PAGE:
Still no prospect of travel unfortunately so I continue to look back. On 6th March 2006 I was in the city of Riga, the capital of Latvia…
In the 2000s I lived and worked, in south Lincolnshire where in recent years large numbers of migrant workers from Eastern Europe had moved into the area to work on the farms and in the food processing factories and I had been interested to understand what motivated them to do this. I concluded that this could only be satisfactorily achieved by visiting their country to appreciate what drove them to move away and travel to England to carry out backbreaking work picking cabbages in cold fenland fields.
We arrived mid morning and after checking in to the hotel went to the streets looking for lunch and we came across a pub/restaurant called The Lido.
I had expected the choice of food in Latvia to be somewhat limited so this place was a real eye-opener. The service areas were set out with a gut-busting selection of high quality food, every type of meat imaginable of course but also vegetables and salads, dips and sauces all presented in a mouth watering way and with eyes bigger than bellies there was, to be honest, far too much food choice for hungry people with empty stomachs. It was delicious food and excellent beer but we couldn’t linger too long because with short winter days we had lots to see.
First of all today we walked around the Art Nouveau district where previously grand buildings that had fallen into disrepair during the communist era were once more being restored to former glory. Art Nouveau was an international architectural style that flourished in Europe between 1880 and 1914 and was an elaborate statement of bourgeois wealth and influence and a rejection of aristocratic stoic classicism that had previously dominated.
This period happily coincided with a time of growth and prosperity in Riga and it has over eight hundred fine examples of Art Nouveau buildings across the city. They are the legacy of Latvian Romanticism which was the classical era of Latvian culture that made Riga one of the European centres of Art Nouveau along with Vienna and St Petersburg.
When I saw them I was completely astounded by the beauty of these very fine buildings. Their ornate facades and intricate decoration were perfectly framed against the blue sky and they looked spectacular. Between the two world wars Riga was a vibrant and grand city, before first the Germans and then the Russians did their worst, it was known as the ‘Pearl of the Baltic’ and visitors referred to it as ‘the Paris of the North’.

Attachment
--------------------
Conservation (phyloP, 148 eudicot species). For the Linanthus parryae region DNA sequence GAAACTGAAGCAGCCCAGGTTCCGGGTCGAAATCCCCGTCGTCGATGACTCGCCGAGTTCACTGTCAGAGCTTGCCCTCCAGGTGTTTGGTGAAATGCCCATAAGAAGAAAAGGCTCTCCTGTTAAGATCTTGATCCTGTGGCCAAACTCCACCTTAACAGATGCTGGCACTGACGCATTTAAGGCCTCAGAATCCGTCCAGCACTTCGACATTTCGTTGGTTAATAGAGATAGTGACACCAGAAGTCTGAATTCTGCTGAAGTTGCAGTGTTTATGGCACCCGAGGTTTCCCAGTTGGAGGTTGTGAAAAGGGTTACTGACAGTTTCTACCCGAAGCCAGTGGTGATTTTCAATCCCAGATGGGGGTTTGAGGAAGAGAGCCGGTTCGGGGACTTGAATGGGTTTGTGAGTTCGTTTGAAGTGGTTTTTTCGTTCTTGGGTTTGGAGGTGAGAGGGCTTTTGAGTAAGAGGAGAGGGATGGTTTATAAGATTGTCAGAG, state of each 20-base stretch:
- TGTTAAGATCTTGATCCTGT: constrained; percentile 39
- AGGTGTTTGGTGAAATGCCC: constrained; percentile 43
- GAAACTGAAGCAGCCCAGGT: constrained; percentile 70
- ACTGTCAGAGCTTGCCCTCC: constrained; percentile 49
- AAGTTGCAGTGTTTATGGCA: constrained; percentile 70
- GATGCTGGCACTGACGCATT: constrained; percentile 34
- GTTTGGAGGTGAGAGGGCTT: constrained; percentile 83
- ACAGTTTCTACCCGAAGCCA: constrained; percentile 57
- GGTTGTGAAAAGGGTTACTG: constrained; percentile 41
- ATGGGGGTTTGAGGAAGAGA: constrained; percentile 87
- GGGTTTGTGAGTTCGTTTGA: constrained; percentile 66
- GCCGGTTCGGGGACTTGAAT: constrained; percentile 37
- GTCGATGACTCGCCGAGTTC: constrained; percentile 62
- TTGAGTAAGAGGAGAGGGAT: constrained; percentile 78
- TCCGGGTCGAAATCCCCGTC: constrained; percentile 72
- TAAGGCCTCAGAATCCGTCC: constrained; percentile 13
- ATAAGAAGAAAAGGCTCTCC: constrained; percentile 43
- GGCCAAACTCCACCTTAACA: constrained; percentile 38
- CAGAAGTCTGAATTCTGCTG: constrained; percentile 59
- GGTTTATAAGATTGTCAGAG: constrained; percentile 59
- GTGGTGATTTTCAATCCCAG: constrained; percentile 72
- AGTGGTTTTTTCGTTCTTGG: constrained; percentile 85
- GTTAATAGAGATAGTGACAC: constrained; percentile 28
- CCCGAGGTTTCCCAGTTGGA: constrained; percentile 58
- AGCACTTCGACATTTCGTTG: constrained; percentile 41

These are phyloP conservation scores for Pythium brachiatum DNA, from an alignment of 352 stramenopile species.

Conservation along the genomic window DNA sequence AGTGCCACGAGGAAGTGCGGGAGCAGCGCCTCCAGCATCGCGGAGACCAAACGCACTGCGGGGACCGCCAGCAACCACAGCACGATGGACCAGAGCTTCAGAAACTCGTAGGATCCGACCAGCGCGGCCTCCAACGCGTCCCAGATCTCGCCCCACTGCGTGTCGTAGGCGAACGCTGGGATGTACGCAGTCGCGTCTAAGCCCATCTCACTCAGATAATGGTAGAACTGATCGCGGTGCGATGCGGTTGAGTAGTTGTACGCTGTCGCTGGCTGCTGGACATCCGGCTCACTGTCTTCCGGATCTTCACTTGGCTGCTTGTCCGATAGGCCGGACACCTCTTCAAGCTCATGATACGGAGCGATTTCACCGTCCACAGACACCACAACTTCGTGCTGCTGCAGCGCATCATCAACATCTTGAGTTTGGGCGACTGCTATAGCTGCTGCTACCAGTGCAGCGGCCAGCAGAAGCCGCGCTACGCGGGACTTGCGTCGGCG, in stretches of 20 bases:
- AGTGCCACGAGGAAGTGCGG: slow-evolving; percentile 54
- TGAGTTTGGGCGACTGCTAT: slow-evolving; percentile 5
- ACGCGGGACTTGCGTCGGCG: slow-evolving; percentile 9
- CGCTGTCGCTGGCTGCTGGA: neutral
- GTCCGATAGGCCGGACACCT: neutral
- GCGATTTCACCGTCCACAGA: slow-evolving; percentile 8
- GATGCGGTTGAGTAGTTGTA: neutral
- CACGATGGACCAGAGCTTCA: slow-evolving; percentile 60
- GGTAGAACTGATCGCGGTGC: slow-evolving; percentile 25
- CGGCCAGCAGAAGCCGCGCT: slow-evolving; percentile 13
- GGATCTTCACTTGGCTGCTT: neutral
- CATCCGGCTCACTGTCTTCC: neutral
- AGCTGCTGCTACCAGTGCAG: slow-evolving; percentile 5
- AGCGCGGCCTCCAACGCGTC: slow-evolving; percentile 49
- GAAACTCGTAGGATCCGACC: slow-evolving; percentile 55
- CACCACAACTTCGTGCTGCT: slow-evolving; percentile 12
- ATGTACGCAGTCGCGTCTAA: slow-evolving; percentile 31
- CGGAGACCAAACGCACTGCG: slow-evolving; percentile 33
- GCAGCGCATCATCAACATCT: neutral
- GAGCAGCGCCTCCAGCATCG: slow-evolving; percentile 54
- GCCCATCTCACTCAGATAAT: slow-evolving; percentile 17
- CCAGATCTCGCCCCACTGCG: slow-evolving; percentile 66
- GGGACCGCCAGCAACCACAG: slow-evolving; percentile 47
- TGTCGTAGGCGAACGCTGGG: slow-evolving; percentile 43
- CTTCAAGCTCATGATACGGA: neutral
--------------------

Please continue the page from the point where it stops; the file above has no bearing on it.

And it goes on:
Next on the itinerary was the Russian Orthodox Cathedral, which had also been recently restored from a grimy communist grey to a resplendent sandstone yellow under black domes with gleaming crosses. The renovated brickwork was clean and sharp with red brick stripes and elaborate white columns soaring into the blue sky above. The communists had closed the cathedral as a place of worship and had converted the building into a planetarium but the place was surely more heavenly than ever now that it had been returned to its intended purpose.
The interior was bright and cheerful, was adorned with shining icons and smelled of incense and to one side there was a service of some kind attended by a standing congregation who were in a very solemn mood. We discovered that it was a funeral service because there was corpse laid out in a casket but I wasn’t tall enough to see over the shoulders of the congregation and I though it rude to intrude to close to the front because of a macabre interest. The service was attended by nuns in black robes and pointy hats who looked like extras from the Lord of the Rings and was led by a priest in a lavish scarlet and gold robe.
We resumed our walk through the city and made for the old Jewish Quarter called Little Russia, which took us through the market on the way. This area of the city was interesting for consisting of buildings constructed of timber that are fighting a losing rearguard action against decay and neglect and caught in a catch twenty-two situation, too expensive to repair and restore and too culturally important to be demolished.
Adjacent to this area was the Academy of Sciences building, a gift from Comrade Stalin, constructed by the communists in the style of the Empire State Building and although impressive in its appearance was seriously ill conceived in respect of location.
As the afternoon slipped away we made our way to the Skyline bar for the sunset, which the guidebooks described as not to be missed. We walked back through the market, this time through the old zeppelin hangers that had been converted into a huge indoor market with an impressive array of produce.
The Skyline Bar is a great place to relax in the early evening after a day sightseeing and a good spot for watching the sunset. At the bar we found a grandstand seat by the window and settled down for the sunset that we estimated to be due at quarter past four. We got that wrong and had to wait until five o’clock but there was a pleasing atmosphere in the bar and we watched the last puddles of sunshine laying on the rooftops of the city until the sun quickly dipped below the horizon and it went dark.